The Oregon Department of Revenue is reminding Oregon businesses and employers, out-of-state businesses with employees or customers in Oregon, and vehicle and bicycle buyers to make sure they’re ready for four new taxes starting in 2018.
The 2017 Legislature created four tax programs to help fund a statewide transportation package: the bicycle excise tax, the vehicle privilege tax, the vehicle use tax, and the statewide transit tax.
“We’re communicating directly with affected sellers about new taxes relating to some bicycles and vehicles, which begin January 1, 2018,” said Eric Smith, Business Division administrator for the department. “There will be more outreach to employers about the new statewide transit tax as we approach its start date of July 1, 2018,” he said.
Bicycle excise tax
Oregon’s bicycle excise tax is a flat tax of $15 paid by the consumer at the point of sale. To be taxed, a bike must meet all of the following criteria:
- Be a new bicycle.
- Have two or more wheels that are 26 inches or larger.
- Be exclusively human powered and designed for use on the ground.
- Have a retail purchase price of $200 or more.
Sellers must provide an invoice, receipt, or other proof-of-sale document that has a separate line showing the amount of tax paid by the consumer. They must also report and remit the taxes collected from sales of taxable bicycles to Revenue at the end of each calendar quarter. The first return, covering sales from January through March, will be due by April 30, 2018. Consumers who don’t pay the tax at the time of purchase must report the purchase and pay the tax directly to the Department of Revenue by the 20th of the month following the month of purchase.
Vehicle privilege tax
Oregon’s vehicle privilege tax applies to dealers selling new vehicles in Oregon. The tax is on the privilege of selling and equals one-half of one percent (.005) of the retail sales price of the new vehicle. Sales of new vehicles, which must not have been previously registered in Oregon, include:
- Vehicles with 7,500 miles or fewer and a gross vehicle weight rating (GVWR) of 26,000 lbs. or less.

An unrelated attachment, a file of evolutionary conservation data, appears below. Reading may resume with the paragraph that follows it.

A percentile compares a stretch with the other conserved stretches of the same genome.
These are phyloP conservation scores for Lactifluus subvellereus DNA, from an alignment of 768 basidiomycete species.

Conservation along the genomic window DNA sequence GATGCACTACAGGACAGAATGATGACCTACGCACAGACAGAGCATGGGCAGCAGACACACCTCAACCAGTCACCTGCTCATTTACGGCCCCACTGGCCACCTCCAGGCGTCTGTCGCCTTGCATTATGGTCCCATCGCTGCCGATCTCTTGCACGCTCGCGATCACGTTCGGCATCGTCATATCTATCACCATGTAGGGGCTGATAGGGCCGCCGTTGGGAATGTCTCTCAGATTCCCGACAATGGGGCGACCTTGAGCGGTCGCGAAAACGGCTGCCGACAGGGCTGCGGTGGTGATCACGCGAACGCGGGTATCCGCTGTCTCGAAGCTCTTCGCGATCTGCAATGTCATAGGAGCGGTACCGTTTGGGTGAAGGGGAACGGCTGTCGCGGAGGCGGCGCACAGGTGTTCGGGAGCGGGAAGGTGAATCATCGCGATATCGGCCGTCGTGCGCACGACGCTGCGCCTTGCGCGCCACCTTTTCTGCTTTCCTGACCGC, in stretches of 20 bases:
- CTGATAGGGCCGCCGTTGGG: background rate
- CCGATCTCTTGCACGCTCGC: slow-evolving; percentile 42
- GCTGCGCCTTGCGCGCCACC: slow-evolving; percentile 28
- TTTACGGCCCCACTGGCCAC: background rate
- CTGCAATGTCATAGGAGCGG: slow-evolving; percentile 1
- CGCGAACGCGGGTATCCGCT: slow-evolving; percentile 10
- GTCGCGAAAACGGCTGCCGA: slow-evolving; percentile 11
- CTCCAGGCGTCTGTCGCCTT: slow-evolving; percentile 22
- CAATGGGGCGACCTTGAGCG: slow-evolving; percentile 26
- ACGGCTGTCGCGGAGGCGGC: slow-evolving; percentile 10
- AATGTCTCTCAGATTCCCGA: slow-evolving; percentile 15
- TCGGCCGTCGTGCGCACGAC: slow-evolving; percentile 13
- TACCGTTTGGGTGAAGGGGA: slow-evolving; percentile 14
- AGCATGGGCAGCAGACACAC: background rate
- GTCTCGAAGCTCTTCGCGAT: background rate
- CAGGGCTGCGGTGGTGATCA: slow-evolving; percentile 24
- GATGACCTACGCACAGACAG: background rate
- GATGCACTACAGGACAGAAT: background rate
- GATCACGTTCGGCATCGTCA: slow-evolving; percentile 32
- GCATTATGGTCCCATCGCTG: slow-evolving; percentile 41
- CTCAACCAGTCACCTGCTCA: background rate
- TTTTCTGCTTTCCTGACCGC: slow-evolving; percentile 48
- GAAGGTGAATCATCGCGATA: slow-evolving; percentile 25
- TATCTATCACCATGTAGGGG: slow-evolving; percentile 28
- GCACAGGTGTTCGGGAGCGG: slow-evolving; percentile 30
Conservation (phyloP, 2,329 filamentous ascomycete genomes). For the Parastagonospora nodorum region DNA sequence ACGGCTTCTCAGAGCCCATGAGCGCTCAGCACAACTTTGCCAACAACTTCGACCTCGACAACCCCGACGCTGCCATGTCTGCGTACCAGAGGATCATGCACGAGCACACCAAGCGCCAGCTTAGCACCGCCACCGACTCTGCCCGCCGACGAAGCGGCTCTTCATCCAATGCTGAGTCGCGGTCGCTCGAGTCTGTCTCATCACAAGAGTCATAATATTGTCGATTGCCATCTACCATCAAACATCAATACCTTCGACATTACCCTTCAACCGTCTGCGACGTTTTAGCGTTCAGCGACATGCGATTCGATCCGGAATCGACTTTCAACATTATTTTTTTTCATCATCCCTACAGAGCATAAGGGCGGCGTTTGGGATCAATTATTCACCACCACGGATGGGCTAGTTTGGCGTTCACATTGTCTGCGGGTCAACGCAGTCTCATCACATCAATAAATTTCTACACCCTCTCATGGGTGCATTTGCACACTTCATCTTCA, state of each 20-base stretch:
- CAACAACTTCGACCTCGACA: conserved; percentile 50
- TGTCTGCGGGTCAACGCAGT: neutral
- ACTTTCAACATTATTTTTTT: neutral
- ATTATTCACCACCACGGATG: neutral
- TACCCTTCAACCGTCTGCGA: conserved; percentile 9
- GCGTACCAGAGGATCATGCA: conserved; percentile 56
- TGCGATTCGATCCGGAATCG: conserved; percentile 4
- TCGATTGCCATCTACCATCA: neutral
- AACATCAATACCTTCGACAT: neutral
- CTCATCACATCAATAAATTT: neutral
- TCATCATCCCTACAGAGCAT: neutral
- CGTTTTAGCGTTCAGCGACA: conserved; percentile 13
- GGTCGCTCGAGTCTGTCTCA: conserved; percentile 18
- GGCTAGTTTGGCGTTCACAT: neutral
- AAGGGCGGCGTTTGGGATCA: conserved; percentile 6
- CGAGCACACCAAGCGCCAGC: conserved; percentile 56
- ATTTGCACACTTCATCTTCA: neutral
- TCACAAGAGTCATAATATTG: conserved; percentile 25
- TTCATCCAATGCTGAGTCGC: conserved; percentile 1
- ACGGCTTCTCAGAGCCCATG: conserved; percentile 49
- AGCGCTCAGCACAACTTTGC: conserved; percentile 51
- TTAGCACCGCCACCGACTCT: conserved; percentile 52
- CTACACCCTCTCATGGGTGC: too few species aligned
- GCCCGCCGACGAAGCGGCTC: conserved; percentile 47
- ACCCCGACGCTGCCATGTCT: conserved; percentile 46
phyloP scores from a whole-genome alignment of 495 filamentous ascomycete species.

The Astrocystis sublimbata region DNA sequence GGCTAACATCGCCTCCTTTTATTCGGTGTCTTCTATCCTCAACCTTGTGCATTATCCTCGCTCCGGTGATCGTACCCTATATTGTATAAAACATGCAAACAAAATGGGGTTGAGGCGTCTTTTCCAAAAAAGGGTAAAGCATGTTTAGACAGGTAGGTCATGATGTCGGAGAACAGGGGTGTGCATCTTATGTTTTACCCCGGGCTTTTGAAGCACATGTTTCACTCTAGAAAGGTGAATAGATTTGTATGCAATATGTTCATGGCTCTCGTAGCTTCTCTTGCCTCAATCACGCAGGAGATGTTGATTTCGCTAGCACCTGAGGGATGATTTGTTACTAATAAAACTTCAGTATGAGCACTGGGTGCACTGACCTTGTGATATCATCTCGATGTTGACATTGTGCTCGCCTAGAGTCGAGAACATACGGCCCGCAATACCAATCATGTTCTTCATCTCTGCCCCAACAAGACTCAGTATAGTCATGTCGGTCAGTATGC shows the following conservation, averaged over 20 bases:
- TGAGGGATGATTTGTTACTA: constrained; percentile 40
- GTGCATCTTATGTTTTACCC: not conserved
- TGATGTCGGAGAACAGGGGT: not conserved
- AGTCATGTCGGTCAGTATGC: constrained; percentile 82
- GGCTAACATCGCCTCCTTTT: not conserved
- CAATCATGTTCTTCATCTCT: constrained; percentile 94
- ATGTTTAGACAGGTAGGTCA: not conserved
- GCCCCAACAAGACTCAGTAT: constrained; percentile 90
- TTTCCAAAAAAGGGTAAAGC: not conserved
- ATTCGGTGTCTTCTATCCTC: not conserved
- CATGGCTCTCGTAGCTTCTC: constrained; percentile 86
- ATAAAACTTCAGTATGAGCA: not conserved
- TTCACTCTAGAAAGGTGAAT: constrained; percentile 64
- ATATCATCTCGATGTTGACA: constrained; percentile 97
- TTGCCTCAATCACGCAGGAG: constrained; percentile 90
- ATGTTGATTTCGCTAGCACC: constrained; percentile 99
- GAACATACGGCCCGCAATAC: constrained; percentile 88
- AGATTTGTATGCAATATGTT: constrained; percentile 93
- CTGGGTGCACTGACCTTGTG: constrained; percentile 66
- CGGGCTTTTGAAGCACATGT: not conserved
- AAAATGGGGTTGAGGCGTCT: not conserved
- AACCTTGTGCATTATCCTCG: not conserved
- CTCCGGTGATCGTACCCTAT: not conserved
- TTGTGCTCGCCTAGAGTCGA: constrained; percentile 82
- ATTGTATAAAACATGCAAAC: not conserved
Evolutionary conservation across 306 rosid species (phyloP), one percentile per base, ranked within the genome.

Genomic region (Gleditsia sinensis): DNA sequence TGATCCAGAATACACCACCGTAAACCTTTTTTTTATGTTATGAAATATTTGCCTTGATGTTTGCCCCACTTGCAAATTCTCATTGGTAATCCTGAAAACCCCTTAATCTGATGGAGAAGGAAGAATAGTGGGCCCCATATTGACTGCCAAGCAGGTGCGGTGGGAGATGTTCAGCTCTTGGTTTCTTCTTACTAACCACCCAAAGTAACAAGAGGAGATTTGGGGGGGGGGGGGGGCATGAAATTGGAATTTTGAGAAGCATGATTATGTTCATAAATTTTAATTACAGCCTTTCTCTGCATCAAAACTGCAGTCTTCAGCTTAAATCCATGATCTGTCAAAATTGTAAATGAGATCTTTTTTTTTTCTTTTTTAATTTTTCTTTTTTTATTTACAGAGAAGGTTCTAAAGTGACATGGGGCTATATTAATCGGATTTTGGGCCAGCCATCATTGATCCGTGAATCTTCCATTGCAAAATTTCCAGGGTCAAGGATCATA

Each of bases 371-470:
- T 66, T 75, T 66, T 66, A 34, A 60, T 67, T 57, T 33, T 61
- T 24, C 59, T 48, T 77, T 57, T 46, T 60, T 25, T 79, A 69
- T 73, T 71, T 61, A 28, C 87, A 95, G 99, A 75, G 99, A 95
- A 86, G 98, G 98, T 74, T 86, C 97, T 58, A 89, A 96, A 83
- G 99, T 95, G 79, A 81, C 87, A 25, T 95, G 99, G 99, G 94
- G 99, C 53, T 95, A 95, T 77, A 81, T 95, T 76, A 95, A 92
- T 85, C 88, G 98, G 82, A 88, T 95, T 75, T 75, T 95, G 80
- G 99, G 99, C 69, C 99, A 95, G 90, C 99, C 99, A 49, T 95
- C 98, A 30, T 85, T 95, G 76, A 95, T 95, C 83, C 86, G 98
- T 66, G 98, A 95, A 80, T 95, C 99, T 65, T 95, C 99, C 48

- Recreational vehicles and motorcycles.
- Lease sales of new vehicles.
Dealers must report and pay the tax based on their sales at the end of each calendar quarter. The first return, covering sales from January through March, will be due by April 30, 2018. Although a lawsuit has been filed in relation to distribution of the vehicle privilege tax, it doesn’t change a dealer’s responsibility to report and pay the privilege tax on their sales beginning January 1, 2018.
Vehicle use tax
Oregon’s vehicle use tax applies to vehicles purchased outside of Oregon by Oregon residents or for use in Oregon. It applies to any vehicle which, if purchased in Oregon, would qualify for the vehicle privilege tax. The tax may be paid by the out-of-state dealer or the consumer, and it equals one-half of one percent (.005) of the retail sales price of the taxable vehicle.
Only some out-of-state dealers will be required to collect and remit the use tax. Others will choose to do so. If a dealer doesn’t collect the tax from the consumer at the point of sale, the consumer must report and pay it directly to Revenue. Upon payment, the consumer will receive a certificate showing they paid the tax, which the DMV will need to register or title the vehicle in Oregon. The deadline for reporting and paying is the 20th day of the month following the month of purchase. Dealers who collect the tax must report and remit it at the end of each calendar quarter. Their first returns, covering sales from January through March, will be due by April 30, 2018.
Statewide transit tax
The statewide transit tax takes effect on July 1, 2018. It will be one-tenth of one percent (.001) of the wages of Oregon residents–regardless of where they’re working–and non-residents who work in Oregon. Payers of annuities and other periodic payments under ORS 316.189 also must withhold one-tenth of one percent (.001) of these payments. Employers who fail to deduct, withhold, and remit the tax to the department will be subject to standard penalties. In addition, employers who knowingly fail to deduct and withhold the tax are subject to an additional penalty of $250 per employee, up to $25,000. Oregon residents working for certain out-of-state employers must self-report and pay the tax when they file their personal income tax return, if their employer chooses not to withhold it.